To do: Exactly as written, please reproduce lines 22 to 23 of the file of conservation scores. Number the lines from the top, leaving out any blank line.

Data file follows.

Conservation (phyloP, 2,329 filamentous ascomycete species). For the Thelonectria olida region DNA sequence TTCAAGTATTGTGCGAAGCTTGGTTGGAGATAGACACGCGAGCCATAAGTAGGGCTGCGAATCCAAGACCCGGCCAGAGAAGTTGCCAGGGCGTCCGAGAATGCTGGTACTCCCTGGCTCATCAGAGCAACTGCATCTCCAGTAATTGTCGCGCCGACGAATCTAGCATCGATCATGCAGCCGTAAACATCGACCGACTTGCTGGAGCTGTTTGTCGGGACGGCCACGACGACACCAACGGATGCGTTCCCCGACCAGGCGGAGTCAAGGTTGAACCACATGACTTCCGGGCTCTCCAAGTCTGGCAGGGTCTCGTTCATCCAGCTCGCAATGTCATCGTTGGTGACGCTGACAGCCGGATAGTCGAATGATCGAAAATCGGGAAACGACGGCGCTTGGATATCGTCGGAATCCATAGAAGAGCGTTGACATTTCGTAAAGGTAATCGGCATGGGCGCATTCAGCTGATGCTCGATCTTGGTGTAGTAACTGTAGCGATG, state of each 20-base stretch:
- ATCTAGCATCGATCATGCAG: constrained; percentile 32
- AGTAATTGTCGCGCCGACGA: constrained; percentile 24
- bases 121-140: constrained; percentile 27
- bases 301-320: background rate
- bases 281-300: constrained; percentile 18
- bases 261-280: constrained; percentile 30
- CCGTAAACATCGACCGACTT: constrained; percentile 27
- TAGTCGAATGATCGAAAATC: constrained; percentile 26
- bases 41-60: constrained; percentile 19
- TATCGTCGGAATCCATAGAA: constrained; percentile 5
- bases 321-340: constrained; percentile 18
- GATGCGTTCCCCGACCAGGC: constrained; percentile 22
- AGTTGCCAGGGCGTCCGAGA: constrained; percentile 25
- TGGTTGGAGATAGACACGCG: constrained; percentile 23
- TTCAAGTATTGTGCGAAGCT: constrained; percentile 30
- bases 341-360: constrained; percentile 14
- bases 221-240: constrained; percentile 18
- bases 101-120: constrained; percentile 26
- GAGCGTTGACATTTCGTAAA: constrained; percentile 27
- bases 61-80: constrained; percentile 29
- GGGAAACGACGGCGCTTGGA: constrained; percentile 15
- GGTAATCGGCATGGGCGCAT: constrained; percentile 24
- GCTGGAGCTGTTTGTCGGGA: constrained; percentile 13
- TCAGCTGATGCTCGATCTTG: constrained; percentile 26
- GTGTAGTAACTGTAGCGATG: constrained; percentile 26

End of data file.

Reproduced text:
- GGGAAACGACGGCGCTTGGA: constrained; percentile 15
- GGTAATCGGCATGGGCGCAT: constrained; percentile 24